All these arguments can easily be framed as laissez-faire free-market capitalist boosterism. It’s elitist—it’s arrogant and foolish not to appeal to as large a segment of your potential market as possible. The public hates it—if a majority of the market isn’t willing to pay for it, then by definition, it has no value. Governments shouldn’t pay for it—if it can’t make it’s own way in the market, then it’s irresponsible of government to artificially prop it up.
That last one has been deployed against arts funding for years now. When the government funds arts that wouldn’t gain sufficient traction in the free market for survival, those making this argument see it as somehow cheating, bending the rules, gaming the system. What they can never let themselves admit is that the rules of free-market capitalism are bent all the time—if they weren’t, capitalism and any society based on it would collapse. When the Federal Reserve tinkers with interest rates and the money supply to ensure that the markets don’t slip into runaway monopolistic inflation or an insurmountable depression, it’s gaming the system. When Congress engineers tax credits and deductions to encourage corporate behavior that the market would otherwise unduly punish, it’s gaming the system. Medicare? Unemployment benefits? Face it—it’s government spending that keeps the economically disaffected from turning into revolutionaries. Any free-market capitalist system requires perpetual benevolent interference to protect it against its own potential for economic and political damage.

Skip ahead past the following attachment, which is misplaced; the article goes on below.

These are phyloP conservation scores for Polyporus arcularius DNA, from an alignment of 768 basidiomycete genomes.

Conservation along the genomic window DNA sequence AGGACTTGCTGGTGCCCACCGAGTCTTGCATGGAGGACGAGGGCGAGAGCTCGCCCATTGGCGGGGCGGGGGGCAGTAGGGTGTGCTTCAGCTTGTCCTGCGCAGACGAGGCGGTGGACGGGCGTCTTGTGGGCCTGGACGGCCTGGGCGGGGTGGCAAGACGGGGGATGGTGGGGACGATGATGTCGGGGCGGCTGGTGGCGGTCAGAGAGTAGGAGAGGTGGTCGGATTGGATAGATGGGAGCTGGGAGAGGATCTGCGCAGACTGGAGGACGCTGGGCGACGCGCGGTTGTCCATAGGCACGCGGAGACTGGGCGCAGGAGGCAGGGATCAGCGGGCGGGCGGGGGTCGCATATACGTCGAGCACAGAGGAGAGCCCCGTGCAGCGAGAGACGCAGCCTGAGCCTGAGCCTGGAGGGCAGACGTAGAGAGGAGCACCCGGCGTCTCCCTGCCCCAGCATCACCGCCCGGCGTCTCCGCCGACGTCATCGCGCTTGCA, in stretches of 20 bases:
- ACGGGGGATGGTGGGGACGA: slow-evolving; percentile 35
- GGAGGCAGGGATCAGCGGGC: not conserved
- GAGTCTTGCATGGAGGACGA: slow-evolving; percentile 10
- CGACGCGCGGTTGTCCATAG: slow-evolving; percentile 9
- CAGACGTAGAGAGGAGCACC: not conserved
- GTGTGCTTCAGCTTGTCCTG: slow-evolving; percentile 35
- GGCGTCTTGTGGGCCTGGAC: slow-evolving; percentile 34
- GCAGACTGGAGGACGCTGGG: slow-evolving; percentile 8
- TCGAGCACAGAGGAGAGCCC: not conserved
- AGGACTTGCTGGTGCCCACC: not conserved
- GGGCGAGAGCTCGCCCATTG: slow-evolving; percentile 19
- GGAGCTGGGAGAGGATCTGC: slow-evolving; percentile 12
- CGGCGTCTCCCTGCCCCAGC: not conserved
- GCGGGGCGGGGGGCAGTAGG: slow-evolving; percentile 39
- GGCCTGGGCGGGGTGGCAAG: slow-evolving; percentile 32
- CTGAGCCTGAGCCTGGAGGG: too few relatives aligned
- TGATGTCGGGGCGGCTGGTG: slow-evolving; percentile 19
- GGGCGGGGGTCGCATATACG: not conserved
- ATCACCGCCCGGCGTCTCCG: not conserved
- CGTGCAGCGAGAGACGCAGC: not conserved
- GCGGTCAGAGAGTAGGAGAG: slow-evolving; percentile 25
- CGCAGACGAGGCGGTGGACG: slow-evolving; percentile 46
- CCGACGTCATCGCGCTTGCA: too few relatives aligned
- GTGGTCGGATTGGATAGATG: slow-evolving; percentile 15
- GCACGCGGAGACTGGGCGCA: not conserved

In receiving and expecting state support, the arts aren’t playing outside the rules, they’re playing by the exact same rules everybody else does. Of course, to say this in American politics is unthinkable—far better to blame government itself. Or individual incidents of corporate malfeasance. Or, yes, industries that unfairly leech off your taxes in violation of a magically self-sustaining market.
It’s too bad, because I think a composer would have a terrific sense of how to utilize and capitalize on the true nature of democracy. We like to think that democracy is all about choosing the best person for the job. Now, I’m not sure the best possible person has ever been chosen for the job, and frankly, democracy’s record at being able to pick out even the lesser of two evils is pretty spotty. But that’s not the point—democracy is less a process than a performance, a choreographed drama designed to give voters the satisfaction of feeling like they have some control over their own governance. It’s a formalized, orchestrated, arranged, conducted ritual. It’s composed, in other words. It’s incredibly dense textures. It’s irregular, sometimes unpredictable rhythms. It’s aleatoric—what is an election, after all, but chance operations within a tightly controlled framework? A modernist composer would find the levers of democracy awfully familiar. They know the job. The trouble is convincing the electorate that it’s a real one.